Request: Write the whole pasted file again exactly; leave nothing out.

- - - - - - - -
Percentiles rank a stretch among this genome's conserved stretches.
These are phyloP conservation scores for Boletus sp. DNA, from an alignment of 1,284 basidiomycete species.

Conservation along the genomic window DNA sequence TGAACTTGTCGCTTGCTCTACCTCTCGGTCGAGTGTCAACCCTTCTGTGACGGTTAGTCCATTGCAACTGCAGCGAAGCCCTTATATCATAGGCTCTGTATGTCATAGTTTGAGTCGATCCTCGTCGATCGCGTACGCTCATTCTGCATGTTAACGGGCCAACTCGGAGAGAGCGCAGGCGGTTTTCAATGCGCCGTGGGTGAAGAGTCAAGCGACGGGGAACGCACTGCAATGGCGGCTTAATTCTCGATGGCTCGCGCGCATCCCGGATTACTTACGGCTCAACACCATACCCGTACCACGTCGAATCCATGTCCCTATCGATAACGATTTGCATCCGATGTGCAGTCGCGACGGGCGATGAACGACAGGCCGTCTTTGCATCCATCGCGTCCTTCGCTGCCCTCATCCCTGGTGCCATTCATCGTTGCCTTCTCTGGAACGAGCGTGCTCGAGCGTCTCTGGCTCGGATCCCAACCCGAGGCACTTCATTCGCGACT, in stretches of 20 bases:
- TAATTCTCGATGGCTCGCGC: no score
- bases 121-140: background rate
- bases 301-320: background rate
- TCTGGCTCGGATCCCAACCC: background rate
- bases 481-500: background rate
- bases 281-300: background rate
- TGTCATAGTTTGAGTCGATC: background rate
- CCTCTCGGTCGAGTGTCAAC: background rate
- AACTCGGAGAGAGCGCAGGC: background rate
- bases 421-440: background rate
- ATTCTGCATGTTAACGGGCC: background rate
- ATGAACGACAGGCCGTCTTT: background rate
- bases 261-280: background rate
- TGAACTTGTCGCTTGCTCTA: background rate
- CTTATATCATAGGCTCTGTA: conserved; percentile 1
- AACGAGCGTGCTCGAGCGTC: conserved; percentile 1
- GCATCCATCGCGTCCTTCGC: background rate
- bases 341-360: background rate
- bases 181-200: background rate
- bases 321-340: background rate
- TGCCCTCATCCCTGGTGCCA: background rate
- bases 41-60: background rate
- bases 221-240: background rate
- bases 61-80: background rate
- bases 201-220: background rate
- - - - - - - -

Percentiles rank a stretch among this genome's conserved stretches.
These are phyloP conservation scores for Boletus sp. DNA, from an alignment of 1,284 basidiomycete species.

Conservation along the genomic window DNA sequence TGAACTTGTCGCTTGCTCTACCTCTCGGTCGAGTGTCAACCCTTCTGTGACGGTTAGTCCATTGCAACTGCAGCGAAGCCCTTATATCATAGGCTCTGTATGTCATAGTTTGAGTCGATCCTCGTCGATCGCGTACGCTCATTCTGCATGTTAACGGGCCAACTCGGAGAGAGCGCAGGCGGTTTTCAATGCGCCGTGGGTGAAGAGTCAAGCGACGGGGAACGCACTGCAATGGCGGCTTAATTCTCGATGGCTCGCGCGCATCCCGGATTACTTACGGCTCAACACCATACCCGTACCACGTCGAATCCATGTCCCTATCGATAACGATTTGCATCCGATGTGCAGTCGCGACGGGCGATGAACGACAGGCCGTCTTTGCATCCATCGCGTCCTTCGCTGCCCTCATCCCTGGTGCCATTCATCGTTGCCTTCTCTGGAACGAGCGTGCTCGAGCGTCTCTGGCTCGGATCCCAACCCGAGGCACTTCATTCGCGACT, in stretches of 20 bases:
- TAATTCTCGATGGCTCGCGC: no score
- bases 121-140: background rate
- bases 301-320: background rate
- TCTGGCTCGGATCCCAACCC: background rate
- bases 481-500: background rate
- bases 281-300: background rate
- TGTCATAGTTTGAGTCGATC: background rate
- CCTCTCGGTCGAGTGTCAAC: background rate
- AACTCGGAGAGAGCGCAGGC: background rate
- bases 421-440: background rate
- ATTCTGCATGTTAACGGGCC: background rate
- ATGAACGACAGGCCGTCTTT: background rate
- bases 261-280: background rate
- TGAACTTGTCGCTTGCTCTA: background rate
- CTTATATCATAGGCTCTGTA: conserved; percentile 1
- AACGAGCGTGCTCGAGCGTC: conserved; percentile 1
- GCATCCATCGCGTCCTTCGC: background rate
- bases 341-360: background rate
- bases 181-200: background rate
- bases 321-340: background rate
- TGCCCTCATCCCTGGTGCCA: background rate
- bases 41-60: background rate
- bases 221-240: background rate
- bases 61-80: background rate
- bases 201-220: background rate